As I unwrapped a glass sheathed in newsprint, an emergency alert lit up the phone and began to shriek its drone and pause and repeat. Friends and colleagues had lost houses in blazes, yet I froze in disbelief.
Fire and fall have always been twined in California, but the changing climate has made them inseparable. Still, it is one thing to recall Joan Didion’s sentences about the Santa Anas that bring chaos to the Los Angeles mountains and another to watch smoke fill your own atmosphere. In the rambling garden in back of the cottage I had just leased, wind pummeled a Chinese scholar tree until its tasseled yellow foliage blurred into liquid gold leaf. Just beyond the windows that usher the outside into this compact building, a pyracantha bush loaded with crimson berries swayed left, danced right and bowed sideways.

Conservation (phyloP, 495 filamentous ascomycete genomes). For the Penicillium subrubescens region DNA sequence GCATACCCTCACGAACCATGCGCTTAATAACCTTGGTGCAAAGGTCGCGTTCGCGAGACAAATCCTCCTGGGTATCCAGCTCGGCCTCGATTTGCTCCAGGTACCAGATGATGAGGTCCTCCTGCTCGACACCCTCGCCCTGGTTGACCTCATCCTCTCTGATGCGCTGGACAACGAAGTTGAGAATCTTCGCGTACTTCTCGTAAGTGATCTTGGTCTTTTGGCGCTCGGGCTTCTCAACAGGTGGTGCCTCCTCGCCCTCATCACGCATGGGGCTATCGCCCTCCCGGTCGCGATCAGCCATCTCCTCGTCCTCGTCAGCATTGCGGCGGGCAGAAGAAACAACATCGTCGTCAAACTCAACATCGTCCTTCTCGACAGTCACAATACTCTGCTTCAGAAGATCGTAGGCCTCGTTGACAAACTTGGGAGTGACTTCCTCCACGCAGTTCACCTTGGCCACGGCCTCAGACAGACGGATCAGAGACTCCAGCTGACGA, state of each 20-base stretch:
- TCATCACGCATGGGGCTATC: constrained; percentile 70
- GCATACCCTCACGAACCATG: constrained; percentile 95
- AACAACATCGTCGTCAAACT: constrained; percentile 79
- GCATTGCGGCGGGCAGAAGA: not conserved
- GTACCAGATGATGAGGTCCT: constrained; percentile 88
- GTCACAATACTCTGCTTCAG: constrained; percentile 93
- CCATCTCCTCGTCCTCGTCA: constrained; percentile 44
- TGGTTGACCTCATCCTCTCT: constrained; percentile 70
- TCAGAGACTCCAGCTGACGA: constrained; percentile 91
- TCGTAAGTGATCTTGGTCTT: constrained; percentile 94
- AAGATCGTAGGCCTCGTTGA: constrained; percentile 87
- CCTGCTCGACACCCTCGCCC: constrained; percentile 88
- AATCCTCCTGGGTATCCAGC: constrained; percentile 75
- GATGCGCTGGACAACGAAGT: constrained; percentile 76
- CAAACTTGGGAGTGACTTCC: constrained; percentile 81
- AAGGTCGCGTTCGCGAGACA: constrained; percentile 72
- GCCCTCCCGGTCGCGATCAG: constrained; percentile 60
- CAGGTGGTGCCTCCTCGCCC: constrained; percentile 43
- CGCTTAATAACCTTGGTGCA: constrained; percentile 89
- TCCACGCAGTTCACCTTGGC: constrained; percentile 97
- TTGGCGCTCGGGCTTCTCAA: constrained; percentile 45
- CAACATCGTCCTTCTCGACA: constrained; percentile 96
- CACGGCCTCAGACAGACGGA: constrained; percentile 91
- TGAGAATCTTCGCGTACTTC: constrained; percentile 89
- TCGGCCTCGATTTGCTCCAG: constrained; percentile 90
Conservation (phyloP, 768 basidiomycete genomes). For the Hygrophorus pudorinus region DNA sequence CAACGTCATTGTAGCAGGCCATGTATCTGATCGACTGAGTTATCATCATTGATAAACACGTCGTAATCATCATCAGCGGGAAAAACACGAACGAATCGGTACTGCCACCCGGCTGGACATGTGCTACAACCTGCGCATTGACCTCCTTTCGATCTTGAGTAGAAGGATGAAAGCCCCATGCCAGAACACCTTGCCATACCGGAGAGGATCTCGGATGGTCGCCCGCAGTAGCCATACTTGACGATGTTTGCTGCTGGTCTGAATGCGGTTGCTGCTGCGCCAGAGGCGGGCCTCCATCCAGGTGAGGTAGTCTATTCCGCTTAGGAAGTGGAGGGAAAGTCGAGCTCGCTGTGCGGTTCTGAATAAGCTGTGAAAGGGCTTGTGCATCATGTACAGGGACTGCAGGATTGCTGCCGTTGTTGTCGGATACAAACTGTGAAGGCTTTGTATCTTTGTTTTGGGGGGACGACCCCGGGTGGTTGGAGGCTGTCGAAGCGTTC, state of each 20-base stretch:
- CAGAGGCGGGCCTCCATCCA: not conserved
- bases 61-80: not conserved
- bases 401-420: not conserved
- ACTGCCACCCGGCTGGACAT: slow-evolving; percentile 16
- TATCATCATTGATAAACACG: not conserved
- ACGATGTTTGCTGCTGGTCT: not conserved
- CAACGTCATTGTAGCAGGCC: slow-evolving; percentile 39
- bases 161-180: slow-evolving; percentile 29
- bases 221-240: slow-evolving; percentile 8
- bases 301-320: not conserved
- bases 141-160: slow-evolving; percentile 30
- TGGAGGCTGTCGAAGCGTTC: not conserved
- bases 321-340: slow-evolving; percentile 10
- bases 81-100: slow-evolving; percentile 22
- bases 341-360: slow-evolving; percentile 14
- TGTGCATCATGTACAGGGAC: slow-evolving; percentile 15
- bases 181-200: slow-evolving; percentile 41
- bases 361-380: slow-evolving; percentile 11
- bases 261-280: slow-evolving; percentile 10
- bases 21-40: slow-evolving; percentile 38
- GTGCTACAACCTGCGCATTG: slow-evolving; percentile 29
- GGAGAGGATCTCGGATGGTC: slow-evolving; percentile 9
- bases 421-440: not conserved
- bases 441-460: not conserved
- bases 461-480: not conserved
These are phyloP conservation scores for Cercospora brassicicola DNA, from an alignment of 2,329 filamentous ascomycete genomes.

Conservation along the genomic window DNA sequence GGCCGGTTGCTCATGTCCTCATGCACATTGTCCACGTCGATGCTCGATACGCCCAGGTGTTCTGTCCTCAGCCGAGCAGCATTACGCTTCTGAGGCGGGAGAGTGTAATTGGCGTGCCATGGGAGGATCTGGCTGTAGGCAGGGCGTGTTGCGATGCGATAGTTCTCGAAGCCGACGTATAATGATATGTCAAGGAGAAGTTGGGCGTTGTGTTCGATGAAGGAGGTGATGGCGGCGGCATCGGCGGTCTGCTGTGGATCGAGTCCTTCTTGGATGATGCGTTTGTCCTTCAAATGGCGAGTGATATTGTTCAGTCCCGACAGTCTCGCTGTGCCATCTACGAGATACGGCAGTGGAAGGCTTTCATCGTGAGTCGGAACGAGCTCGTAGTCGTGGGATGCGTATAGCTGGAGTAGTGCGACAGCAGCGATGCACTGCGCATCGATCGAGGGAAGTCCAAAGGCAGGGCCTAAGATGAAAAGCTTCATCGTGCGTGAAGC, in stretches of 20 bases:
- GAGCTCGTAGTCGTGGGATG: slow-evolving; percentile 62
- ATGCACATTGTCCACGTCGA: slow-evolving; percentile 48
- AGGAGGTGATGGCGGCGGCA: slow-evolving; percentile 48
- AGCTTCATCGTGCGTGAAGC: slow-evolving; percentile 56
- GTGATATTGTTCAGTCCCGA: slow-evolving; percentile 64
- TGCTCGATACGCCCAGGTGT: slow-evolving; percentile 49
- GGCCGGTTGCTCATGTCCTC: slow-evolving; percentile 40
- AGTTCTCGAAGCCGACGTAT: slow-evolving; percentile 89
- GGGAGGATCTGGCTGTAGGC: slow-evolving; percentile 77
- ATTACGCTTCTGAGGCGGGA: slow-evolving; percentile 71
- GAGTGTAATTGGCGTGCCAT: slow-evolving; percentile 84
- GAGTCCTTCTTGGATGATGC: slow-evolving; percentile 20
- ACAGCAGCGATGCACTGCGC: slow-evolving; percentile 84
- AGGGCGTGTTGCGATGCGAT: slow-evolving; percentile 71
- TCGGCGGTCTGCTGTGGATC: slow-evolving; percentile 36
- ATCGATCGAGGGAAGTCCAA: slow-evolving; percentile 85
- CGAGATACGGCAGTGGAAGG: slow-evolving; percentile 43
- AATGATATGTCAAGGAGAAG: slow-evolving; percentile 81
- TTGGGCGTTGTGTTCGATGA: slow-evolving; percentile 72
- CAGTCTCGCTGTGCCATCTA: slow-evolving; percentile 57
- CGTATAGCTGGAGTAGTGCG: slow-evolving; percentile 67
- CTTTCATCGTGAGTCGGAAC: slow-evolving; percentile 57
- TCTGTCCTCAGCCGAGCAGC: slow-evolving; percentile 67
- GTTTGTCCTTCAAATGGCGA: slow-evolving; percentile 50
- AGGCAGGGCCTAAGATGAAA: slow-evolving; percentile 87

Lodged tight in boxes, my books stayed put and my ceramics held fast. But my heart beat fast, too, stumbling over its rhythm so that I could not think what to take with me. The phrases scrawled on the sides of the cardboard boxes massed in the living room did not help. Should I drag out the photo albums from the nearest column, or hurry back and forth ferrying paintings from bedroom to doorway?

Unable to decide, I jerked an unpacked suitcase upright, grabbed my wallet and hoisted a tote bag heavy with books onto one shoulder. Outside, the sky was slate, and the smell of burning wood--part acrid and part earthy--was strong. A trace of vinegar laced the air: grapes sizzling in a vineyard. Fine Gray grit sleeted the car’s dashboard. Plants and trees rustled and creaked. The pulse sounding in my ear beat loudly over all of them, quicker than the tick-tick-tick of a clock. I drove away without even throwing water over the fireglow maple my brother had planted for me in a wide blue pot whose leaves had long since exchanged spring’s blood-red tints for green.